University to direct discussion on chapel’s future

Ascha Lee

The Grace Memorial Chapel underwent renovations last spring in an attempt to make the space more accommodating to all faiths, but a recent and delayed backlash has ignited conversation and confusion among students and community members.

The chapel, located in the heart of the campus north of the Rhatigan Student Center, was built in 1963 with funds made available to WSU by Mrs. Harvey D. Grace, donated in memorial of her husband. 

Last fall, the Student Government Association developed and proposed an idea for several changes to be made to the interior space of the chapel, including the removal of the pews and altar, to convert it into “a flexible, faith-neutral space where the spiritual needs of all students, faculty, and staff can be accommodated,” the proposal read. It also mentioned that Grace made it clear in her will that anyone from any creed or background would be welcome to use the chapel, and that it was not built specifically for any religion at all.

The proposal was approved the following spring, and the changes were made shortly thereafter, according to previous Sunflower articles. The chapel, or Interfaith Prayer Space, is now equipped with removable chairs in place of the pews and carpeted floors for students of various faiths to practice their religion. 

However, after an individual Facebook post sparked controversy about the changes, the Grace Memorial Chapel Use Committee, which met Wednesday to discuss the issues, is making reconsiderations. 

The Facebook post, which was created Friday and criticized the renovations, gained attention quickly and drew the community’s attention to the chapel. Some of the comments on the post were considered by many to be derogatory, and started a discussion about Islamophobia, or prejudice against Muslim individuals. Many of the commenters on the post used words such as “disgusting,” “terroristic” and “scary” directed toward Muslims.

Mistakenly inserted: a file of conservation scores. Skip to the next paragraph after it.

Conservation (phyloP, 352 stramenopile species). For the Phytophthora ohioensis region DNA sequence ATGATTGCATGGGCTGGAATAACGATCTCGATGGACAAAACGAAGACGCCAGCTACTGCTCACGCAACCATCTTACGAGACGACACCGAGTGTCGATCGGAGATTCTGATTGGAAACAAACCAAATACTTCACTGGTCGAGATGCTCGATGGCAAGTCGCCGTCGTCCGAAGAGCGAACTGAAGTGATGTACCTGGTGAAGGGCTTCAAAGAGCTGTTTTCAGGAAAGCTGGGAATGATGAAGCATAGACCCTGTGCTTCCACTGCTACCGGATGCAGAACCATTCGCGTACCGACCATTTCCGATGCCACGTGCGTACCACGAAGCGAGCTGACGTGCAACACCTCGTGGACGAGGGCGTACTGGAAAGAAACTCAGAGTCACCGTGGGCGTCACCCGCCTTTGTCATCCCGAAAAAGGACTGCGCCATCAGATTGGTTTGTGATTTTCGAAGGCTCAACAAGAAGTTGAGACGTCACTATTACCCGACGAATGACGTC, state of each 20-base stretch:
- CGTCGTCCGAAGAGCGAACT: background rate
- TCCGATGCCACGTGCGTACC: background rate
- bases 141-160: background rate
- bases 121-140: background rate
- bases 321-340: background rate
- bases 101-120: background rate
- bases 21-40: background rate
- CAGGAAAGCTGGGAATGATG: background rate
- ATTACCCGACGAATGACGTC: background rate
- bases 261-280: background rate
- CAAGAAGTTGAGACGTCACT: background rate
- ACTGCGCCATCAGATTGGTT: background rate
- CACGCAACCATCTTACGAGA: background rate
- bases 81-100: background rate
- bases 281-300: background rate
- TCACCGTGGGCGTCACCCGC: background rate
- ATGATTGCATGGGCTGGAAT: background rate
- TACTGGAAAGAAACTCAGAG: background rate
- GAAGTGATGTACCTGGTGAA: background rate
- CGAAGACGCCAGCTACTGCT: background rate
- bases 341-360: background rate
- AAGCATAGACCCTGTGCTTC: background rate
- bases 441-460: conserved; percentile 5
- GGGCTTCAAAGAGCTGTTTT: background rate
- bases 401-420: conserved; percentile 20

WSU Student Body President Joseph Shepard said he thinks many of the controversial views were expressed out of misinformation.

“I personally believe that these comments being made were out of a lack of education,” Shepard said. “I think a lot of people don’t understand what it means to have an Interfaith Prayer Space. It does not mean that we’re disrespecting the Christian faith.”

Shepard, who released his own rebuttal Tuesday on Facebook, said it was disheartening for him to see the comments that were being made about the Muslim community. 

“This just shows us that we’ve come a long way, but we still have a very long way to go,” Shepard said. “I think that we need to take this opportunity to educate these individuals and teach them what it means to be culturally competent, what it means to be diverse, and what it means to be an inclusive campus.”

The Grace Memorial Chapel Use Committee members came together Wednesday to discuss what steps they will take to move forward after the online dialogue over the weekend. 

A town hall forum will be scheduled in the near future for community members to gain more information about the renovations, Shepard said. 

Shepard also said he hopes to have the new and improved resolution out by the beginning of November, which will take the views of the community into more consideration following the forum. The new resolution will be presented to university President John Bardo, who will ultimately make the final decision, said Eric Sexton, vice president of Student Affairs.

“I think that as people learned more about the space, [they] began to identify questions and issues that they wanted to point out,” Sexton said. “We are not in the business of tolerating intolerance, but we are in the business of engaging in dialogue. We will work to develop a process in which we can engage our campus, as well as our Wichita community in this dialogue.”

Jonathan Flesher, director of Campus Ministries, said he hopes the resolution will meet needs of those individuals whose voices may not have been heard the first time around, and bring the situation back to a good standing with the public.

“It was a cosmetic change that was intended to be to the benefit of everyone, and now it’s become something I don’t think it was ever needed to be,” Flesher said. “I think we’re in a good spot now, we’re doing what needs to happen to bring things to a better place.”